Spiny Orbweavers (Micrathena Spiders)

Micrathena spp.


Photo of a white micrathena spider in her web
The white micrathena, M. mitrata, has 2 short pairs of tubercles and a white abdomen with a few distinct black blotches on the upper side.
David Bruns

Araneidae (orb weavers) in the order Araneae (spiders)


Missouri has three species of micrathena spiders, as a group called spiny orbweavers. As orbweavers, they spin intricate, circular webs. All three species have some combination of pointy, conical tubercles on their bodies. Because males are small and rarely seen, the following descriptions refer to females, which are commonly seen resting in their webs. All have glossy black legs.

M. gracilis, called the spined micrathena or spiny-bellied orb weaver, has 5 pairs of black tubercles and a white and black (or yellowish and brown-black) mottled abdomen. It is the most commonly encountered micrathena in Missouri.

M. mitrata, the white micrathena, has 2 short pairs of tubercles and a white abdomen with a few distinct black blotches on the upper side. It an odd way, it looks like it's wearing a turban, which is exactly what the species name "mitrata" refers to.

M. sagittata, the arrowshaped micrathena, has striking reddish, black, and yellow colors and has 3 pairs of tubercles. The pair of tubercles at the back end of the abdomen are rather large, forming two corners of the triangular (“arrow-shaped”) body. With a little imagination, this spider suggests a hard-rocking "Flying V" electric guitar.


Length: to about ½ inch (excluding legs).


Photo of arrow-shaped micrathena spider
Arrow-Shaped Micrathena
Arrow-shaped micrathena, Micrathena sagittata


Photo of female spiny-bellied orbweaver (spined micrathena) on a leaf
Spined Micrathena (Micrathena gracilis)
The spined micrathena, Micrathena gracilis, is the most commonly encountered micrathena in Missouri.


Photo of a spined micrathena in her web
Spined Micrathena in Web
The spined micrathena tends to hang with its "back" toward the ground and the spinnerets pointing upward, with the abdomen looking like a tiny pyramid.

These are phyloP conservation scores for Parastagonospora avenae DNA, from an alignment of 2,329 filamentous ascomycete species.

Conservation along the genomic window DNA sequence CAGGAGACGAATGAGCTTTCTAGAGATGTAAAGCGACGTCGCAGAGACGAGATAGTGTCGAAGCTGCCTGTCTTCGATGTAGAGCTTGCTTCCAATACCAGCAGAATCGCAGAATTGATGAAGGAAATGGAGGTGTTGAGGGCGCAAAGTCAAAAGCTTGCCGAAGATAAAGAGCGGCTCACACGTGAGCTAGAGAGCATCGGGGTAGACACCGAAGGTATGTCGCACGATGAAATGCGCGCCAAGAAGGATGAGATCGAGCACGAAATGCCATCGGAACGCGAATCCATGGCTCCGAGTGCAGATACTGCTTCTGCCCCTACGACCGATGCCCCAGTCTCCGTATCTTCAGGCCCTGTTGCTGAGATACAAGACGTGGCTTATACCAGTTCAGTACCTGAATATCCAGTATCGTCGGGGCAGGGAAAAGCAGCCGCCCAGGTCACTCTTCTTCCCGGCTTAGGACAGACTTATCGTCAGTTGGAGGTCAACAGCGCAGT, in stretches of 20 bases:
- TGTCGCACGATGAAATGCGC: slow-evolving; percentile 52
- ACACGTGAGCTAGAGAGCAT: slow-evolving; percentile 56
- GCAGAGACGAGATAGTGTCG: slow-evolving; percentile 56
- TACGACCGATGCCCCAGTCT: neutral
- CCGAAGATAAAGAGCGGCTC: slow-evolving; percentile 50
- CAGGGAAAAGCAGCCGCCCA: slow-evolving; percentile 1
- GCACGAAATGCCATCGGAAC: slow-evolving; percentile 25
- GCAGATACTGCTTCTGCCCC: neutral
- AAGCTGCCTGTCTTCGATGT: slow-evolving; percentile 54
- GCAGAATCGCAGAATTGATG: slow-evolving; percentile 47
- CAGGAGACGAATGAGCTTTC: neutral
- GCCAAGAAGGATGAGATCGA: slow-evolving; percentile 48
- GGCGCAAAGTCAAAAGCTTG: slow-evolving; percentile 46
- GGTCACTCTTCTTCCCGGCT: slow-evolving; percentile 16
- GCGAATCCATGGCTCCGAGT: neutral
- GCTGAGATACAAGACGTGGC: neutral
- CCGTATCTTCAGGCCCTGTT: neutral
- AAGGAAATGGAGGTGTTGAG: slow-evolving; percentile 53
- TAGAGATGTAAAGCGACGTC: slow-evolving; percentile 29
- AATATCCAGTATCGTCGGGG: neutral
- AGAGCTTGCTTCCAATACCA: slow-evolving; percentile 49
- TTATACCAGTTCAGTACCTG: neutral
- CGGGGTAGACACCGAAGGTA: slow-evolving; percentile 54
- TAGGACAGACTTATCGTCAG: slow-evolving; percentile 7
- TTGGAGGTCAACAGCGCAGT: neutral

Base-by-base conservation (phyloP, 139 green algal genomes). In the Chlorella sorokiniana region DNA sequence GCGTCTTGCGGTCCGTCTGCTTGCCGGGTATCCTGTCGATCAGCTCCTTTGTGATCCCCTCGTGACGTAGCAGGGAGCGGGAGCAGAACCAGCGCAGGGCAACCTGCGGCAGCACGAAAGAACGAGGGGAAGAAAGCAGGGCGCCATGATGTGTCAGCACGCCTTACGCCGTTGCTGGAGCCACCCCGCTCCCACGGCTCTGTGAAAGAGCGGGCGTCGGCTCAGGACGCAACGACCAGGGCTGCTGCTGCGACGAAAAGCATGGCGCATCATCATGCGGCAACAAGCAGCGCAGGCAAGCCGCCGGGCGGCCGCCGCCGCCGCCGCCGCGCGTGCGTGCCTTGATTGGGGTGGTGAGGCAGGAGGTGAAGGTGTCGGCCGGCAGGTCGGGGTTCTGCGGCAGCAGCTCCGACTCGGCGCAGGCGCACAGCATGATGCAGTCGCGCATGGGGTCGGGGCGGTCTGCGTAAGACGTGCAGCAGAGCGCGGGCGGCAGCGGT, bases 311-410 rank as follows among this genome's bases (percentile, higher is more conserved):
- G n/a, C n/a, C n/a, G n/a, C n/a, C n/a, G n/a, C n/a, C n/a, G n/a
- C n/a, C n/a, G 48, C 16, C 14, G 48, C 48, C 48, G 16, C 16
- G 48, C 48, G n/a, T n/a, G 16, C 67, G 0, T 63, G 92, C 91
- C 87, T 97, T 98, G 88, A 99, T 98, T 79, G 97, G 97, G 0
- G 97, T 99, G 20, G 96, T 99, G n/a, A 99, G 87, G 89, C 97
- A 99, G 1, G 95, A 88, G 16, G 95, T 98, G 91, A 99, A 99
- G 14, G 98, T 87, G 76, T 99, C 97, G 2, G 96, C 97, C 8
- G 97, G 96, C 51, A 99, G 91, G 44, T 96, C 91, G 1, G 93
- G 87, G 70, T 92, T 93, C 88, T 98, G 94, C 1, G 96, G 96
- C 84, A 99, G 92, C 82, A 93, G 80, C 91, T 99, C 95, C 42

Photo of a spined micrathena on a twig
Spined Micrathena
There are three species of spiny orbweavers (genus Micrathena) in Missouri.
Habitat and conservation

Most micrathenas are found in woodland areas. M. gracilis, for example, is found most commonly in central and southern Missouri, where timber is more extensive. Micrathenas can be found in many habitats, including around homes and gardens. They rarely enter houses.


Like many spiders, micrathenas capture insects in the sticky strands of their webs, then deliver a bite of venom sufficient to subdue and to begin digesting the interior of the insect. Then they wait, returning to the prey to ingest its liquified contents. The close spacing of the circles in micrathena webs enables them to specialize in tiny flying insects such as mosquitoes. Micrathenas are ferocious predators to small insects, but they are completely harmless to humans.

image of Micrathena Spiders Distribution Map
Distribution in Missouri




Life cycle

Like many spiders, micrathenas live for only a year. They hatch from egg cases in spring, disperse, and undergo molts as they grow. Females are twice as big as males and are the ones most of us see, for they are the ones that spin conspicuous webs. Males visit females in their webs, and courtship often proves fatal to them; their bodies provide nourishment to their mate and future offspring. Females spend the season eating insects and creating egg cases, then die on the onset of cold weather.

Human connections

Spiders are unfairly feared and hated by many humans, and we would do well to try to conquer our unreasonable phobias. Spiders may be creepy, but they do us a tremendous service in natural, nontoxic pest control. We can choose to view micrathenas as terrifying, or as tiny, ornate exterminators.

Ecosystem connections

Micrathenas and other spiders help control populations of insects, particularly flying insects, many of which are obnoxious to hikers. Additionally, many birds steal trapped insects from spider webs to eat for themselves. Hummingbirds harvest spider webbing to use in building their own nests.